Stop Forcing Happiness and Embrace Your Blues!

College overall is a great time and once you’re done (take it from me), you will miss it terribly. The fact that you have all of your friends around you at all times, endless social opportunities, and things like paying rent or worrying about health insurance are not even on your radar yet add to the carefree fun.
That being said, life still just plain sucks sometimes. Whether you’re totally stressed about an upcoming presentation, feel like you haven’t slept in weeks cramming for finals, or are going through a painful breakup with the boy who lives down the hall, it’s inevitable that the blues will creep up on you at some point.
And according to a recent wave of scientists, you should not treat sadness like a horrible disease that needs to be taken care of immediately.
Eric Wilson, author of the new book, Against Happiness, argues that our culture has a fixation on happiness, and fosters “a craven disregard for the value of sadness” and “its integral place in the great rhythm of the cosmos.”
Okay, so the whole “rhythm of the cosmos” thing sounds a little odd, but hear me out.

After going through my recent breakup, everyone told me that I needed to go out and meet lots of people and have tons of fun. Which is all fine and great. But, for awhile, I just really didn’t feel like it. I would go out till all hours of the morning and end up drunk, exhausted, and more upset than I was to begin with. How was this helping me?
It wasn’t. So, I shifted my thinking on it and just did what I wanted to, no matter what that was. If I felt a bit down and wasn’t in the mood to have a crazy night out, I didn’t. I stayed in and read or watched a movie or hung out with a friend that was opting out of the night also. I talked about how I felt or just let myself feel melancholy without rushing out to somehow numb that feeling. And the progress I’ve made doing it this way instead of the old routine is amazing.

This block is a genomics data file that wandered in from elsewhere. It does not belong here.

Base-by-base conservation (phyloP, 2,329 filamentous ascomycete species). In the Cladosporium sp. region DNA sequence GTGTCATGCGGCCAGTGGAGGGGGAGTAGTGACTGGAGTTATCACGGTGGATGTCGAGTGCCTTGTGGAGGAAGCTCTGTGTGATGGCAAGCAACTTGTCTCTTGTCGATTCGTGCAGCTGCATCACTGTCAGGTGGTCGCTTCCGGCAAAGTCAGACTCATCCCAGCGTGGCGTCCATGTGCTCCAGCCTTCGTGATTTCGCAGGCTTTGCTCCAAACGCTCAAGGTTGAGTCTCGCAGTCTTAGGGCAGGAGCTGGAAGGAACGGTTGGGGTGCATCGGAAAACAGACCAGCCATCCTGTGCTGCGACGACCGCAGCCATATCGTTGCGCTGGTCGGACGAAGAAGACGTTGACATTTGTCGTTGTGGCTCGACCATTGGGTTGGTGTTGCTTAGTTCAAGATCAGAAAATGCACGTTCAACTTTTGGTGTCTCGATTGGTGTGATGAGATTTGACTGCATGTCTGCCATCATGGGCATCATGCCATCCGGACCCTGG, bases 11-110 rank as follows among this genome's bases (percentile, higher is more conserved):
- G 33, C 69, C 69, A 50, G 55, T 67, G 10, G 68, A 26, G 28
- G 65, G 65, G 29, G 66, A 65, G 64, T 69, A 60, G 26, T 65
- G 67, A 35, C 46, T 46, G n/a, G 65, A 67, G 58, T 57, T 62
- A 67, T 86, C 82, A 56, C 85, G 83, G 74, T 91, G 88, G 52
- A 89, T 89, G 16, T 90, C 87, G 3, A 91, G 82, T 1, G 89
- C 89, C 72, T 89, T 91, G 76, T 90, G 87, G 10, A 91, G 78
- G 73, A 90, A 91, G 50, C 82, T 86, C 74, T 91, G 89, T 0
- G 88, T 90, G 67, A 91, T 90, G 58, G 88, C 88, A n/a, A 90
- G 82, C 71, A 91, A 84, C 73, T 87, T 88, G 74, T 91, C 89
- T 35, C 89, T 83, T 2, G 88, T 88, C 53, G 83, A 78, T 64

Wilson isn’t the only guy to come up with this theory fighting against our obsession with happiness. There are a number of researchers that have been looking into the actual value of sadness and there is a great article in Newsweek that details all of their findings.
My favorite explanation of this whole movement comes from a piece on newser.com. “But like all emotions, melancholy has an evolutionary purpose, driving exploration and change,” it says.
I LOVE that idea. It is when you actually let yourself feel sadness or melancholy that you can then grow, change, and learn something.
Give it a shot, let me know how it goes, and remember, it can’t be any worse than that splitting headache you will feel the morning after trying to forget your sadness by drinking alcohol like it’s water.

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